Sept. 26, 2003
Purdue to build biomedical engineering facility, add program
WEST LAFAYETTE, Ind. Purdue will break ground on the university's first biomedical engineering building, making room to enlarge the faculty and graduate program and develop the university's first undergraduate program in the field.
The university also will pause to remember an Indiana leader who made it possible, the late Gov. Frank O'Bannon.
The $25 million biomedical engineering building the first at any public institution in Indiana will enable Purdue to expand the current Department of Biomedical Engineering into a full-fledged school. In doing so, Purdue is creating the state's first undergraduate program in biomedical engineering at a public university. The first undergraduate class will begin as sophomores next year, drawing from freshmen engineering students entering Purdue this fall. The graduate program will be expanded, and about 20 full-time faculty members will be added to the department's current six faculty.
A luncheon is scheduled for 11:30 a.m. today (Friday, 9/26) north of the Ray W. Herrick Laboratories, at State Street and Intramural Drive, followed by a 1 p.m. groundbreaking ceremony. Pending final state approval, construction is expected to begin during the spring and will be complete in the summer of 2006.
"Purdue's biomedical engineering program is a major factor in the state of Indiana's economic development," said Purdue President Martin C. Jischke. "Indiana already has a base of leading high-tech companies that are grounded in biomedical engineering. This new facility will help us graduate students ready to join those firms, and it will provide the opportunities for discovery that will spin off even more of these companies or expand their product lines."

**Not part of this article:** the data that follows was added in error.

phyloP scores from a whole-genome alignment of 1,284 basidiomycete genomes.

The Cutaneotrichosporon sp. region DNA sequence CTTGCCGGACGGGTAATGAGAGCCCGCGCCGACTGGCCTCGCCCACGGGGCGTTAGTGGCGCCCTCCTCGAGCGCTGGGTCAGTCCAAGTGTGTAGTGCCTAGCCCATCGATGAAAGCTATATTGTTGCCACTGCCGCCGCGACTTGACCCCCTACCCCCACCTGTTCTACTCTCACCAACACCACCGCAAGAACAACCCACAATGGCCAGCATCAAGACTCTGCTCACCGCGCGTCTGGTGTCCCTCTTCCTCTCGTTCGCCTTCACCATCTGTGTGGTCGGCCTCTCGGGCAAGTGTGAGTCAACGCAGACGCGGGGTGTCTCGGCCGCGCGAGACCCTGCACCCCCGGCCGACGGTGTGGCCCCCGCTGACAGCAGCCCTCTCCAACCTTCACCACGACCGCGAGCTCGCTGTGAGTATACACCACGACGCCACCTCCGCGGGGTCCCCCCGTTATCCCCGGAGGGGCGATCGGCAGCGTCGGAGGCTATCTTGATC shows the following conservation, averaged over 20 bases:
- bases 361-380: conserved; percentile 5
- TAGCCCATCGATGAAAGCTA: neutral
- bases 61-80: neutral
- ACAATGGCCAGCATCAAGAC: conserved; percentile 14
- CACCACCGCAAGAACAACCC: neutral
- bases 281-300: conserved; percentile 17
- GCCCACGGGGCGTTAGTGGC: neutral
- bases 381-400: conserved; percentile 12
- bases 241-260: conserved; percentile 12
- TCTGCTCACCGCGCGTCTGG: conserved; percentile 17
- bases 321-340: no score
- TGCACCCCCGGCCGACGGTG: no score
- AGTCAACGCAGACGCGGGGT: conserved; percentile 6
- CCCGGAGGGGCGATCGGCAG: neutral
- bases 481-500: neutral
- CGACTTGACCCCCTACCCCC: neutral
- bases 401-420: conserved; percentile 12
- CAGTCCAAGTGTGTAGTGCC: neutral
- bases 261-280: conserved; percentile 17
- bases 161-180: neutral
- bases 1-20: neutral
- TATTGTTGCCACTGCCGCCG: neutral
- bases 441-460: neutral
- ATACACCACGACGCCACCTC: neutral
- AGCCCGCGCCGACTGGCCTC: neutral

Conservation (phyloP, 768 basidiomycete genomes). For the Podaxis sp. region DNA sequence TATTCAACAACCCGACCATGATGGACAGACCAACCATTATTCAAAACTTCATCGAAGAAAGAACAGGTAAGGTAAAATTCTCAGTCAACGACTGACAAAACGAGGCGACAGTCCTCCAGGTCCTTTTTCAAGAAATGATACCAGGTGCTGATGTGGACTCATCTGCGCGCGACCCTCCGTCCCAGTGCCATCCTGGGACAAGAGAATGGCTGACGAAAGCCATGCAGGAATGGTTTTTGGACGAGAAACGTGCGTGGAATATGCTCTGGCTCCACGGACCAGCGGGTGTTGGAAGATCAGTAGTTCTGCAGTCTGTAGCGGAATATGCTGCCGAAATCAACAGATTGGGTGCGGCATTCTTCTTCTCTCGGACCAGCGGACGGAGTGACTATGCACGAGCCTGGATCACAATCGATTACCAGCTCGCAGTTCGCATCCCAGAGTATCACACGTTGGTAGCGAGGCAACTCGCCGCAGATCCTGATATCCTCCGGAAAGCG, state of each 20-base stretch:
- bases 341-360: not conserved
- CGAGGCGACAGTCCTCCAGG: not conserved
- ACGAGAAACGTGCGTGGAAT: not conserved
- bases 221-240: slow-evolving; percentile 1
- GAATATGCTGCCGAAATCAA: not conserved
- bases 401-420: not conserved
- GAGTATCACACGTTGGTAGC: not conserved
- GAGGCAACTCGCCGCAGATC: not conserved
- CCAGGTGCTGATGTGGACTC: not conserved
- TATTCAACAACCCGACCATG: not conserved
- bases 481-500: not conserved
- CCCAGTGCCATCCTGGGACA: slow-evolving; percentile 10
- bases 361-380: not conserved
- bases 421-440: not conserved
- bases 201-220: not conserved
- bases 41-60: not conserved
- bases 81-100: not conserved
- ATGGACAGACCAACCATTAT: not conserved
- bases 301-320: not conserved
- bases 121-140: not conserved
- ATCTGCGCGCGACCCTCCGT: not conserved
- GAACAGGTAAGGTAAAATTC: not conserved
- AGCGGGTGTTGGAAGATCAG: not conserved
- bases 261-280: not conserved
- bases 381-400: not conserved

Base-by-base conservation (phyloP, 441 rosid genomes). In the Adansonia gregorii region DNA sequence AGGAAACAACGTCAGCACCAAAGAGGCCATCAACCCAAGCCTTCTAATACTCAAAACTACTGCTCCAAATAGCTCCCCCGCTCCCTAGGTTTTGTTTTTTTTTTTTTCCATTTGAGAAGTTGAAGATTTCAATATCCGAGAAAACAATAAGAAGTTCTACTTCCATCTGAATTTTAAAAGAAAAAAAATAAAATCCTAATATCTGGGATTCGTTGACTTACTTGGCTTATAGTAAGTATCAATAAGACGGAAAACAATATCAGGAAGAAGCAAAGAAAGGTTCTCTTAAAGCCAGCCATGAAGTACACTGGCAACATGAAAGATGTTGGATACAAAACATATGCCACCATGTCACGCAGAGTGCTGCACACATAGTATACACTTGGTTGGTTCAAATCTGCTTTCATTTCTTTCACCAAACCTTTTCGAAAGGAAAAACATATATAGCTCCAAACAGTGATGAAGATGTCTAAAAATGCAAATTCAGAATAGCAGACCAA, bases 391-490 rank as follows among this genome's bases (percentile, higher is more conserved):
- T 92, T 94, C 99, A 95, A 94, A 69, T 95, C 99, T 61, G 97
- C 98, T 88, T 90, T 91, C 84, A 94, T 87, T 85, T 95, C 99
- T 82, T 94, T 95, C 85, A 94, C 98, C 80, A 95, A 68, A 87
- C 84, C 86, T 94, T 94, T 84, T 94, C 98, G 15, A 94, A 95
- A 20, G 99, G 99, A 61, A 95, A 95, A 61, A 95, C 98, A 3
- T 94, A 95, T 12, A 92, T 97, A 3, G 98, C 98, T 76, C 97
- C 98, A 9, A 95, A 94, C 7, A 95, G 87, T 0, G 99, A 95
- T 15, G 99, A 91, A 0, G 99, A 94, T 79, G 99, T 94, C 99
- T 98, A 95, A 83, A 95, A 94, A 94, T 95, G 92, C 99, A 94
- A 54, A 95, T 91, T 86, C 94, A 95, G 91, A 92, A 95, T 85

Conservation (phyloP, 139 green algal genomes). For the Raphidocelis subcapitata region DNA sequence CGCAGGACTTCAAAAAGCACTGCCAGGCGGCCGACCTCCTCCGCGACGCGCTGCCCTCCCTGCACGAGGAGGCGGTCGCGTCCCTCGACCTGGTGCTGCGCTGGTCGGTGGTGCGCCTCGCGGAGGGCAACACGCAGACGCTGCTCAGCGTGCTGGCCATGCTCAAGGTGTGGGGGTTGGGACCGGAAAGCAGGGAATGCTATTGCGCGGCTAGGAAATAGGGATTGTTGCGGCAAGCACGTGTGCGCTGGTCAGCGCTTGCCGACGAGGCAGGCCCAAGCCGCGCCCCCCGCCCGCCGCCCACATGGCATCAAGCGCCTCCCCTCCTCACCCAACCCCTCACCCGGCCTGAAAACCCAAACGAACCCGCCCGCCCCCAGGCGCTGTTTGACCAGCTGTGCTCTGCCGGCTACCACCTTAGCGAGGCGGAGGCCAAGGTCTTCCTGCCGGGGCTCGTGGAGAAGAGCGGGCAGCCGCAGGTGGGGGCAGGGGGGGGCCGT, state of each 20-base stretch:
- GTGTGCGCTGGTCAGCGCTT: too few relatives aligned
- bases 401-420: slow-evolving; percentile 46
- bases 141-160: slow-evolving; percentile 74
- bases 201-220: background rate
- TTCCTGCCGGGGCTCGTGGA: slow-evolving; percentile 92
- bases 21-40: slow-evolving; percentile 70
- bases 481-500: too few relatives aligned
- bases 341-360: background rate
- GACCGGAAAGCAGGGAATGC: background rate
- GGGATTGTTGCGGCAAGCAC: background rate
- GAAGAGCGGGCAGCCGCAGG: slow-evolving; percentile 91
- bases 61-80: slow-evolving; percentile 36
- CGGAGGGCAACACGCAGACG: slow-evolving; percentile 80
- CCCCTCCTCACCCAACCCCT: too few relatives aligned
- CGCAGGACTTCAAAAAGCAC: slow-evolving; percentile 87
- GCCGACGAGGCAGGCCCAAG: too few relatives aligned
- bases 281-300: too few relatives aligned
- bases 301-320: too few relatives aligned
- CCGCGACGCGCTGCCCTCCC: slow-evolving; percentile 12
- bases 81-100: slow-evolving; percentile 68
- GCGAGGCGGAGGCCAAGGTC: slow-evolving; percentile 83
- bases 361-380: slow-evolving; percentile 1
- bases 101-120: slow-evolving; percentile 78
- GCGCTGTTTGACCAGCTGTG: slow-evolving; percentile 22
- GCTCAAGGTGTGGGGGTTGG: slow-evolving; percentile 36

Indiana has grown into a globally recognized center for medical devices, including orthopedic products, diagnostics and cardiac implants, but the industry needs a steady supply of newly trained workers to continue its success, said Linda P.B. Katehi, the John A. Edwardson Dean of Engineering.
The Indiana General Assembly has authorized Purdue to issue bonds to cover $13 million of the building's cost, also providing $2.5 million for the 2003-2004 fiscal year and $5 million the following fiscal year to develop the new undergraduate program and expand the graduate program.
The building's remaining cost of $12 million will be funded through private donations, including $5 million from the Whitaker Foundation, an independent foundation based in Arlington, Va. The foundation was established as a trust in 1975 to support primarily research and education in biomedical engineering. Grants are made mostly to universities and medical schools to support faculty research, graduate student education and educational program development.
Purdue will recognize the role that O'Bannon played in securing funding for the building. A plaque in his honor will be placed at the entrance. It reads:
"As Indiana's governor, Frank O'Bannon recognized that biomedical engineering and related disciplines held great potential for enhancing the health and welfare of the people of our state and for creating economic opportunity. His leadership was instrumental in securing the state support, which makes this building possible. Purdue University is profoundly grateful to Governor O'Bannon for his vision, his friendship and his lifetime of service to our state."
The new building will house modern laboratories for research ranging from the development of miniature medical devices and advanced diagnostic tools that can be implanted in the body, to better artificial joints and new materials used to repair damaged and diseased body parts.
"Breakthroughs in biology and engineering, over the past decade in particular, have brought these two fields together in previously unforeseen ways," Katehi said. "Biomedical engineering is now poised to attack some of the most difficult problems in medicine as they relate to preventing, diagnosing and treating disease."
Purdue biomedical engineering researchers are establishing reputations for pioneering work in a diverse variety of specialties. Although the department has six full-time faculty members, more than 30 scientists and engineers from other Purdue schools and the Indiana University School of Medicine are affiliated faculty members and are involved in biomedical engineering research.